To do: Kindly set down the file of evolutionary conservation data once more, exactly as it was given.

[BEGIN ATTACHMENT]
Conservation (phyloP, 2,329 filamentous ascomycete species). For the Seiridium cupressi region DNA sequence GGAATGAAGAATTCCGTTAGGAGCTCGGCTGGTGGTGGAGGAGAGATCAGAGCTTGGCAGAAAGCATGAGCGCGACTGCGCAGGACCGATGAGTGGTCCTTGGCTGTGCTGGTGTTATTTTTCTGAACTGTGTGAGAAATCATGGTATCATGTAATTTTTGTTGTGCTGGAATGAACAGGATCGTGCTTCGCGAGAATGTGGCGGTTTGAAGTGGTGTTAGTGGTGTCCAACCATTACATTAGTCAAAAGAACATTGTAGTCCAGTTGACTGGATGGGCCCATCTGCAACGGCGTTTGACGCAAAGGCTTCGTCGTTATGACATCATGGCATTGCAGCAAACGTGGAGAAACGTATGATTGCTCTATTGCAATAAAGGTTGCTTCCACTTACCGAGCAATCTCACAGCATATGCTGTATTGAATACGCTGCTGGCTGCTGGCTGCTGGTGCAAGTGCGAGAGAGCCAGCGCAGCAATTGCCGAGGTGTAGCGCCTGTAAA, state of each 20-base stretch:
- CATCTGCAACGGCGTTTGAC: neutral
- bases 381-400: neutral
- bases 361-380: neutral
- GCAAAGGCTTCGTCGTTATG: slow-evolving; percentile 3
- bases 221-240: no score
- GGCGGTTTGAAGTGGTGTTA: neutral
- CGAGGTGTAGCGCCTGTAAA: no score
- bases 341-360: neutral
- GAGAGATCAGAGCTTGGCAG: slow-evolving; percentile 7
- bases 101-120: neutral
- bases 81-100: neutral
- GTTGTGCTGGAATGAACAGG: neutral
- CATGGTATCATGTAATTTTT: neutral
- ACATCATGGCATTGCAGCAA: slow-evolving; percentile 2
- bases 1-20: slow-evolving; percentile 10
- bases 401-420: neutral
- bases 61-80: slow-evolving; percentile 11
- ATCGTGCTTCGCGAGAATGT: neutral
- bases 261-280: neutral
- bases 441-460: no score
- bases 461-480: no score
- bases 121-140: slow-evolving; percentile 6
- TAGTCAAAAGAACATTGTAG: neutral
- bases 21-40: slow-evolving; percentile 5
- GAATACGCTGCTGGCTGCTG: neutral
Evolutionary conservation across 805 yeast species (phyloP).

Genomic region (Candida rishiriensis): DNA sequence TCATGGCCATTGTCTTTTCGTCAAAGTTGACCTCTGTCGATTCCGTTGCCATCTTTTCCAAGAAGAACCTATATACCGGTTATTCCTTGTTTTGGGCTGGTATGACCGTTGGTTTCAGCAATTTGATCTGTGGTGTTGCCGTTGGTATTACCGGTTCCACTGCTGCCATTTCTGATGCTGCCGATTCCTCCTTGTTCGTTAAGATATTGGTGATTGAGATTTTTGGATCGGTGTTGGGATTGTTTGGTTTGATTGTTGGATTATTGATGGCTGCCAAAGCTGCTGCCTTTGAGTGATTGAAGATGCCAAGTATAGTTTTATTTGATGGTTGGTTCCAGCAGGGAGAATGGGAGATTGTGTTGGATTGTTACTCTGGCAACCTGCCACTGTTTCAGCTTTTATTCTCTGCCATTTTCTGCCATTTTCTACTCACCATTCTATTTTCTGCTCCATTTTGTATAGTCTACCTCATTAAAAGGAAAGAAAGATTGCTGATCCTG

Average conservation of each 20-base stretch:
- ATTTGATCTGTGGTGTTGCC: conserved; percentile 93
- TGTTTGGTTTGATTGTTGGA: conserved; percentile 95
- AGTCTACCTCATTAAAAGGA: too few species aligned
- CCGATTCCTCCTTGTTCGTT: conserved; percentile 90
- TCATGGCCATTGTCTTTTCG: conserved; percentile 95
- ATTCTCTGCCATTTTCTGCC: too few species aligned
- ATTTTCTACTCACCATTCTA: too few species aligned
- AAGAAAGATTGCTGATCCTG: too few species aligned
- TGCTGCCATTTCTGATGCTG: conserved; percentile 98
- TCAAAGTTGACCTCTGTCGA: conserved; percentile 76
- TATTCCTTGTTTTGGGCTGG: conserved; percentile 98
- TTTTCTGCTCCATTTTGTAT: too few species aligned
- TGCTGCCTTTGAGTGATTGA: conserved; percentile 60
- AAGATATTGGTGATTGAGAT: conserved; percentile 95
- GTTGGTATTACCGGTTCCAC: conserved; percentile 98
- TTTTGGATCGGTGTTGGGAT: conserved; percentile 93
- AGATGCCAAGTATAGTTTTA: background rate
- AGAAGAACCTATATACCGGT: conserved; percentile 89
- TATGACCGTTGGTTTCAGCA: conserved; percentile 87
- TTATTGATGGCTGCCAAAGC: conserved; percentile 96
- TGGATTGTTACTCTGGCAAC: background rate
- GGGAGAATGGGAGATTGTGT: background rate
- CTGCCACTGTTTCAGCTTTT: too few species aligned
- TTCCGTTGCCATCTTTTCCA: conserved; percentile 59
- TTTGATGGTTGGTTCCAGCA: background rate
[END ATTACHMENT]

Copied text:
Conservation (phyloP, 2,329 filamentous ascomycete species). For the Seiridium cupressi region DNA sequence GGAATGAAGAATTCCGTTAGGAGCTCGGCTGGTGGTGGAGGAGAGATCAGAGCTTGGCAGAAAGCATGAGCGCGACTGCGCAGGACCGATGAGTGGTCCTTGGCTGTGCTGGTGTTATTTTTCTGAACTGTGTGAGAAATCATGGTATCATGTAATTTTTGTTGTGCTGGAATGAACAGGATCGTGCTTCGCGAGAATGTGGCGGTTTGAAGTGGTGTTAGTGGTGTCCAACCATTACATTAGTCAAAAGAACATTGTAGTCCAGTTGACTGGATGGGCCCATCTGCAACGGCGTTTGACGCAAAGGCTTCGTCGTTATGACATCATGGCATTGCAGCAAACGTGGAGAAACGTATGATTGCTCTATTGCAATAAAGGTTGCTTCCACTTACCGAGCAATCTCACAGCATATGCTGTATTGAATACGCTGCTGGCTGCTGGCTGCTGGTGCAAGTGCGAGAGAGCCAGCGCAGCAATTGCCGAGGTGTAGCGCCTGTAAA, state of each 20-base stretch:
- CATCTGCAACGGCGTTTGAC: neutral
- bases 381-400: neutral
- bases 361-380: neutral
- GCAAAGGCTTCGTCGTTATG: slow-evolving; percentile 3
- bases 221-240: no score
- GGCGGTTTGAAGTGGTGTTA: neutral
- CGAGGTGTAGCGCCTGTAAA: no score
- bases 341-360: neutral
- GAGAGATCAGAGCTTGGCAG: slow-evolving; percentile 7
- bases 101-120: neutral
- bases 81-100: neutral
- GTTGTGCTGGAATGAACAGG: neutral
- CATGGTATCATGTAATTTTT: neutral
- ACATCATGGCATTGCAGCAA: slow-evolving; percentile 2
- bases 1-20: slow-evolving; percentile 10
- bases 401-420: neutral
- bases 61-80: slow-evolving; percentile 11
- ATCGTGCTTCGCGAGAATGT: neutral
- bases 261-280: neutral
- bases 441-460: no score
- bases 461-480: no score
- bases 121-140: slow-evolving; percentile 6
- TAGTCAAAAGAACATTGTAG: neutral
- bases 21-40: slow-evolving; percentile 5
- GAATACGCTGCTGGCTGCTG: neutral
Evolutionary conservation across 805 yeast species (phyloP).

Genomic region (Candida rishiriensis): DNA sequence TCATGGCCATTGTCTTTTCGTCAAAGTTGACCTCTGTCGATTCCGTTGCCATCTTTTCCAAGAAGAACCTATATACCGGTTATTCCTTGTTTTGGGCTGGTATGACCGTTGGTTTCAGCAATTTGATCTGTGGTGTTGCCGTTGGTATTACCGGTTCCACTGCTGCCATTTCTGATGCTGCCGATTCCTCCTTGTTCGTTAAGATATTGGTGATTGAGATTTTTGGATCGGTGTTGGGATTGTTTGGTTTGATTGTTGGATTATTGATGGCTGCCAAAGCTGCTGCCTTTGAGTGATTGAAGATGCCAAGTATAGTTTTATTTGATGGTTGGTTCCAGCAGGGAGAATGGGAGATTGTGTTGGATTGTTACTCTGGCAACCTGCCACTGTTTCAGCTTTTATTCTCTGCCATTTTCTGCCATTTTCTACTCACCATTCTATTTTCTGCTCCATTTTGTATAGTCTACCTCATTAAAAGGAAAGAAAGATTGCTGATCCTG

Average conservation of each 20-base stretch:
- ATTTGATCTGTGGTGTTGCC: conserved; percentile 93
- TGTTTGGTTTGATTGTTGGA: conserved; percentile 95
- AGTCTACCTCATTAAAAGGA: too few species aligned
- CCGATTCCTCCTTGTTCGTT: conserved; percentile 90
- TCATGGCCATTGTCTTTTCG: conserved; percentile 95
- ATTCTCTGCCATTTTCTGCC: too few species aligned
- ATTTTCTACTCACCATTCTA: too few species aligned
- AAGAAAGATTGCTGATCCTG: too few species aligned
- TGCTGCCATTTCTGATGCTG: conserved; percentile 98
- TCAAAGTTGACCTCTGTCGA: conserved; percentile 76
- TATTCCTTGTTTTGGGCTGG: conserved; percentile 98
- TTTTCTGCTCCATTTTGTAT: too few species aligned
- TGCTGCCTTTGAGTGATTGA: conserved; percentile 60
- AAGATATTGGTGATTGAGAT: conserved; percentile 95
- GTTGGTATTACCGGTTCCAC: conserved; percentile 98
- TTTTGGATCGGTGTTGGGAT: conserved; percentile 93
- AGATGCCAAGTATAGTTTTA: background rate
- AGAAGAACCTATATACCGGT: conserved; percentile 89
- TATGACCGTTGGTTTCAGCA: conserved; percentile 87
- TTATTGATGGCTGCCAAAGC: conserved; percentile 96
- TGGATTGTTACTCTGGCAAC: background rate
- GGGAGAATGGGAGATTGTGT: background rate
- CTGCCACTGTTTCAGCTTTT: too few species aligned
- TTCCGTTGCCATCTTTTCCA: conserved; percentile 59
- TTTGATGGTTGGTTCCAGCA: background rate